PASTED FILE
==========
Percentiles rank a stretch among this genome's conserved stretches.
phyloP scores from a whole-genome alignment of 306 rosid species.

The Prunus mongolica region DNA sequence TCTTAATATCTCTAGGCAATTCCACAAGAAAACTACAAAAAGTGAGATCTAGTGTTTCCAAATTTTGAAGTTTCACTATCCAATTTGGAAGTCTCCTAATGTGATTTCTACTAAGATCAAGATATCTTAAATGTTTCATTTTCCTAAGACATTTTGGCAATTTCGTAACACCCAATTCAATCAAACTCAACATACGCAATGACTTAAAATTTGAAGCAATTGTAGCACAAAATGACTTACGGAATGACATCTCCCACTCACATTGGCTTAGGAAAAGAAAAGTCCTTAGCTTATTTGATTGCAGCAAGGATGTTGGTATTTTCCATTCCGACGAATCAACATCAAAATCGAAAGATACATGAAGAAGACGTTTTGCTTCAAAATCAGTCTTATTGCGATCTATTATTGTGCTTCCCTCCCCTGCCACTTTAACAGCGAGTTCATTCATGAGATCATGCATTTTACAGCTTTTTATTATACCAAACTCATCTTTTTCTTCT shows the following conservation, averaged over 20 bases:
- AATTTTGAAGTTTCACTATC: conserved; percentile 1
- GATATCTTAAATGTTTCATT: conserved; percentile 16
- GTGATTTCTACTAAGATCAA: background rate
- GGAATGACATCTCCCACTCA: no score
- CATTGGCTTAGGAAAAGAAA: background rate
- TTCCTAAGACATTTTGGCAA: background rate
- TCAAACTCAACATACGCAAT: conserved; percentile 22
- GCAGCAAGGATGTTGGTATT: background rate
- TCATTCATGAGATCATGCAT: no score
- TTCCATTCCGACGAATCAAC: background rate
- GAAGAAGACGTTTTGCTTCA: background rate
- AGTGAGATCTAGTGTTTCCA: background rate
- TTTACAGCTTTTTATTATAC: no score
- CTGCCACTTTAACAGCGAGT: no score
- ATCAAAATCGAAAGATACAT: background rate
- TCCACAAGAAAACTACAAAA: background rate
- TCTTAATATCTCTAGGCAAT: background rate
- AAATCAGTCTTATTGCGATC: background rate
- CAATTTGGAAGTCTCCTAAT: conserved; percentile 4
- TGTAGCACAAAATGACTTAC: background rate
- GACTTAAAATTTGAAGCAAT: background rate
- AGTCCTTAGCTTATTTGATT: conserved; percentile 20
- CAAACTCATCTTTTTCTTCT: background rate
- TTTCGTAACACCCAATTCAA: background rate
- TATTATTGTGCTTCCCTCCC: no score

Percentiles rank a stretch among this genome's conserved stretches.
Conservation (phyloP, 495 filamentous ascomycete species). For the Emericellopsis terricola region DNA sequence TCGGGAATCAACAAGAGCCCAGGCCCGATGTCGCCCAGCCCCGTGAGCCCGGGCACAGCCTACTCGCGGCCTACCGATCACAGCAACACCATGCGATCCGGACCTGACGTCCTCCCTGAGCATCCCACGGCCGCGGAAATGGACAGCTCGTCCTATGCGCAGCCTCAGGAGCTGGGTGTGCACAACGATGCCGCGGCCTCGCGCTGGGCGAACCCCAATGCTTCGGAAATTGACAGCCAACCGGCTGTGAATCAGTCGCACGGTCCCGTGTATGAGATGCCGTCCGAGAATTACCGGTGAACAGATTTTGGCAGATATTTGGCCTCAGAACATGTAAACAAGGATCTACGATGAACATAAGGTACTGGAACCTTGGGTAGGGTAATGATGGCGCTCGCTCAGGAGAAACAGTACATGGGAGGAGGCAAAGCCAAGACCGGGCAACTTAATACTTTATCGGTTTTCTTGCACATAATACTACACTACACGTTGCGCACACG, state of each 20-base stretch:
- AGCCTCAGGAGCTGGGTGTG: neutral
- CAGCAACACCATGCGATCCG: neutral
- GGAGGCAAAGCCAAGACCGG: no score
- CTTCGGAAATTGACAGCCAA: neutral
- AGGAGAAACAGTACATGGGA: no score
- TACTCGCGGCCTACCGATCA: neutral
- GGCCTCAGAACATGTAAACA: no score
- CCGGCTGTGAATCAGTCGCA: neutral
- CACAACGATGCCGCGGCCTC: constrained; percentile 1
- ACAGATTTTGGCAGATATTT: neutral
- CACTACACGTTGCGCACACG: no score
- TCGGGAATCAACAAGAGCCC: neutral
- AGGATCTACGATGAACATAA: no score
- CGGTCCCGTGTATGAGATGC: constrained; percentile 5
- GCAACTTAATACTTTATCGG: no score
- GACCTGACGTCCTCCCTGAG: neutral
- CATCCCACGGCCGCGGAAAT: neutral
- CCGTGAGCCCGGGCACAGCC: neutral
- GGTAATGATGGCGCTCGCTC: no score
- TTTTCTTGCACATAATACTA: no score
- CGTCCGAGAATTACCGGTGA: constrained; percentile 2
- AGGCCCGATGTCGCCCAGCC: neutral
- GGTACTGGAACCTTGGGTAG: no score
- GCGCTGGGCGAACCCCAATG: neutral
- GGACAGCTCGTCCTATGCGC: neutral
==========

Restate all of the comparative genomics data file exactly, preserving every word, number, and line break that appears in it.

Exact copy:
Percentiles rank a stretch among this genome's conserved stretches.
phyloP scores from a whole-genome alignment of 306 rosid species.

The Prunus mongolica region DNA sequence TCTTAATATCTCTAGGCAATTCCACAAGAAAACTACAAAAAGTGAGATCTAGTGTTTCCAAATTTTGAAGTTTCACTATCCAATTTGGAAGTCTCCTAATGTGATTTCTACTAAGATCAAGATATCTTAAATGTTTCATTTTCCTAAGACATTTTGGCAATTTCGTAACACCCAATTCAATCAAACTCAACATACGCAATGACTTAAAATTTGAAGCAATTGTAGCACAAAATGACTTACGGAATGACATCTCCCACTCACATTGGCTTAGGAAAAGAAAAGTCCTTAGCTTATTTGATTGCAGCAAGGATGTTGGTATTTTCCATTCCGACGAATCAACATCAAAATCGAAAGATACATGAAGAAGACGTTTTGCTTCAAAATCAGTCTTATTGCGATCTATTATTGTGCTTCCCTCCCCTGCCACTTTAACAGCGAGTTCATTCATGAGATCATGCATTTTACAGCTTTTTATTATACCAAACTCATCTTTTTCTTCT shows the following conservation, averaged over 20 bases:
- AATTTTGAAGTTTCACTATC: conserved; percentile 1
- GATATCTTAAATGTTTCATT: conserved; percentile 16
- GTGATTTCTACTAAGATCAA: background rate
- GGAATGACATCTCCCACTCA: no score
- CATTGGCTTAGGAAAAGAAA: background rate
- TTCCTAAGACATTTTGGCAA: background rate
- TCAAACTCAACATACGCAAT: conserved; percentile 22
- GCAGCAAGGATGTTGGTATT: background rate
- TCATTCATGAGATCATGCAT: no score
- TTCCATTCCGACGAATCAAC: background rate
- GAAGAAGACGTTTTGCTTCA: background rate
- AGTGAGATCTAGTGTTTCCA: background rate
- TTTACAGCTTTTTATTATAC: no score
- CTGCCACTTTAACAGCGAGT: no score
- ATCAAAATCGAAAGATACAT: background rate
- TCCACAAGAAAACTACAAAA: background rate
- TCTTAATATCTCTAGGCAAT: background rate
- AAATCAGTCTTATTGCGATC: background rate
- CAATTTGGAAGTCTCCTAAT: conserved; percentile 4
- TGTAGCACAAAATGACTTAC: background rate
- GACTTAAAATTTGAAGCAAT: background rate
- AGTCCTTAGCTTATTTGATT: conserved; percentile 20
- CAAACTCATCTTTTTCTTCT: background rate
- TTTCGTAACACCCAATTCAA: background rate
- TATTATTGTGCTTCCCTCCC: no score

Percentiles rank a stretch among this genome's conserved stretches.
Conservation (phyloP, 495 filamentous ascomycete species). For the Emericellopsis terricola region DNA sequence TCGGGAATCAACAAGAGCCCAGGCCCGATGTCGCCCAGCCCCGTGAGCCCGGGCACAGCCTACTCGCGGCCTACCGATCACAGCAACACCATGCGATCCGGACCTGACGTCCTCCCTGAGCATCCCACGGCCGCGGAAATGGACAGCTCGTCCTATGCGCAGCCTCAGGAGCTGGGTGTGCACAACGATGCCGCGGCCTCGCGCTGGGCGAACCCCAATGCTTCGGAAATTGACAGCCAACCGGCTGTGAATCAGTCGCACGGTCCCGTGTATGAGATGCCGTCCGAGAATTACCGGTGAACAGATTTTGGCAGATATTTGGCCTCAGAACATGTAAACAAGGATCTACGATGAACATAAGGTACTGGAACCTTGGGTAGGGTAATGATGGCGCTCGCTCAGGAGAAACAGTACATGGGAGGAGGCAAAGCCAAGACCGGGCAACTTAATACTTTATCGGTTTTCTTGCACATAATACTACACTACACGTTGCGCACACG, state of each 20-base stretch:
- AGCCTCAGGAGCTGGGTGTG: neutral
- CAGCAACACCATGCGATCCG: neutral
- GGAGGCAAAGCCAAGACCGG: no score
- CTTCGGAAATTGACAGCCAA: neutral
- AGGAGAAACAGTACATGGGA: no score
- TACTCGCGGCCTACCGATCA: neutral
- GGCCTCAGAACATGTAAACA: no score
- CCGGCTGTGAATCAGTCGCA: neutral
- CACAACGATGCCGCGGCCTC: constrained; percentile 1
- ACAGATTTTGGCAGATATTT: neutral
- CACTACACGTTGCGCACACG: no score
- TCGGGAATCAACAAGAGCCC: neutral
- AGGATCTACGATGAACATAA: no score
- CGGTCCCGTGTATGAGATGC: constrained; percentile 5
- GCAACTTAATACTTTATCGG: no score
- GACCTGACGTCCTCCCTGAG: neutral
- CATCCCACGGCCGCGGAAAT: neutral
- CCGTGAGCCCGGGCACAGCC: neutral
- GGTAATGATGGCGCTCGCTC: no score
- TTTTCTTGCACATAATACTA: no score
- CGTCCGAGAATTACCGGTGA: constrained; percentile 2
- AGGCCCGATGTCGCCCAGCC: neutral
- GGTACTGGAACCTTGGGTAG: no score
- GCGCTGGGCGAACCCCAATG: neutral
- GGACAGCTCGTCCTATGCGC: neutral